Paris demands aggressive EU policy against China

Alex Lantier

After Australia’s sudden repudiation of a €56 billion submarine contract with France as it made its AUKUS alliance with the UK and the United States against China, French President Emmanuel Macron is intensifying calls for an independent European Union (EU) military policy.

Arriving at an October 5 EU summit at Brdo castle outside Lubljana, Slovenia, Macron pointed to the signing of the AUKUS treaty and the humiliating US withdrawal from Afghanistan in August. While calling for “clarification and re-engagement” from Washington in the NATO alliance, he added: “But we must be clear with ourselves on what we want for ourselves, our borders, our security, and our energy, industrial, technological and military independence.”

Macron made clear the signing of the AUKUS treaty had caused lasting damage to EU relations with America. “We must be realistic about the decisions that have been taken by our allies. There were choices that were made which I cannot say were signs of respect [for] France or Europe,” Macron said. He said the EU’s goal at the Lubljana summit was to “continue to work in good faith with its historic partners and allies, but also to increase its independence and sovereignty.”

This means that, even as the EU countries insist they do not have money needed for critical public health policies to eradicate the coronavirus and halt the COVID-19 pandemic, leading EU powers are pledging to massively increase military spending to further their geopolitical ambitions. Both Berlin and Paris, which will hold the EU’s rotating presidency for six months at the beginning of 2022, have aggressively pushed for an EU military build-up.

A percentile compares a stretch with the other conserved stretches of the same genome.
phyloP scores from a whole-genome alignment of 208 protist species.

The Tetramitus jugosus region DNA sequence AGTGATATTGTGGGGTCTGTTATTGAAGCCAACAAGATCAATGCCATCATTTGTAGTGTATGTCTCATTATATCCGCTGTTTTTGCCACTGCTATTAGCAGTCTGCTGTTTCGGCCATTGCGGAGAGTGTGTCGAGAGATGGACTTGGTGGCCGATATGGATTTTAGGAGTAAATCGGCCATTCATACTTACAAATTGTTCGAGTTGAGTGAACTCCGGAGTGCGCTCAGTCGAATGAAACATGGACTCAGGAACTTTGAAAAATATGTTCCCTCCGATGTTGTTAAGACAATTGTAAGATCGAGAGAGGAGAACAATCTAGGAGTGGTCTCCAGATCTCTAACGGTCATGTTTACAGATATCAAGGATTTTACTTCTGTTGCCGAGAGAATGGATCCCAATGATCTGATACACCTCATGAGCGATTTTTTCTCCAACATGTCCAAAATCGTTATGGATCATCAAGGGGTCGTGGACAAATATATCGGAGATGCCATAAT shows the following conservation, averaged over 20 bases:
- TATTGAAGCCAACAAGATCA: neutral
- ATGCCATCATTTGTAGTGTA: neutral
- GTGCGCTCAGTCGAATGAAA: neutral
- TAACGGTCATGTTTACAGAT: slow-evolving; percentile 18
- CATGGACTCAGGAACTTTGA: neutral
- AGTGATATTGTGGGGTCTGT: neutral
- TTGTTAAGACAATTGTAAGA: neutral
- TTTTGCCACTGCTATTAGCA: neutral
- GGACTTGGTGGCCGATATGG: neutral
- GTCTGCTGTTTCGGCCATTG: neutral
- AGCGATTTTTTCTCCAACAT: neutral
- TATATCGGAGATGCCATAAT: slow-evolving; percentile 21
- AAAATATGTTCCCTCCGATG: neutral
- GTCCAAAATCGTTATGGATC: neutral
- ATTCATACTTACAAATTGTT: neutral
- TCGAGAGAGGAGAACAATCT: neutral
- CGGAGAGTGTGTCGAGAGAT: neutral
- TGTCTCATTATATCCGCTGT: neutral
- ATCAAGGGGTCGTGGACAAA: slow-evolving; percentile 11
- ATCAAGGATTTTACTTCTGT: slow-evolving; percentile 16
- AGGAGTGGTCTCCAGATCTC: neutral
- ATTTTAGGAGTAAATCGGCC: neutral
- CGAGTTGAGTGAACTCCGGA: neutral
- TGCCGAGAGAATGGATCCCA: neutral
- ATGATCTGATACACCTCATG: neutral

The Lubljana summit underscored that US threats against China are intensifying US-EU tensions and the European imperialist powers’ aggressive moves in the Balkans and the Me-diterranean. The same day, just before arriving at the s-ummit, Macron had recei-ved in Paris US Secretary of State Antony Blinken, for talks on improving US-French relations.

Prior to Blinken’s arrival, Macron made clear that Blinken’s visit would not by itself resolve the crisis over AUKUS. He said, “We are obliged to observe that, for somewhat over 10 years, the United States first have concentrated more on themselves and on refocusing their strategic interests on China and the Pacific. That is their right, it is their own sovereignty. And I respect popular sovereignty, but there too, we would be naive, or rather we would commit a terrible error, if we did not draw our own conclusions from this.” “This is a crisis which is set to last, from which we can get out only by concrete actions,” an anonymous French official told Le Monde.

Blinken also met his French counterpart, Foreign Minister Jean-Yves Le Drian, but no joint press conference was held. Explaining this unusual decision, a French official curtly said: “The two ministers will speak once they have something to say.”

Macron is scheduled to have a telephone call with Biden in the middle of the month, before meeting him in person at the October 30-31 G-20 summit in Rome.

The debacle of decades of escalating US-led wars of aggression in Iraq, Afghanistan and across the Middle East and Central Asia has not resolved but has intensified international conflicts and the danger of war. Thirty years after the 1991 Stalinist dissolution of the Soviet Union deprived the NATO powers of a common enemy, US-EU tensions are deep and growing. The US withdrawal from Afghanistan, leaving a power vacuum in Central Asia, is intensifying great-power rivalries across Eurasia and the danger of a new, US-led war.

After Washington and the EU clashed over US attempts to arm far-right Ukrainian militias for war with Russia in 2014-2015, however, there is growing opposition in EU ruling circles at US war threats against China. In a briefing titled “France’s Indo-Pacific ‘Third Way,’” the Carnegie Foundation for International Peace think tank points to differences between Washington and the EU powers revealed by the AUKUS treaty.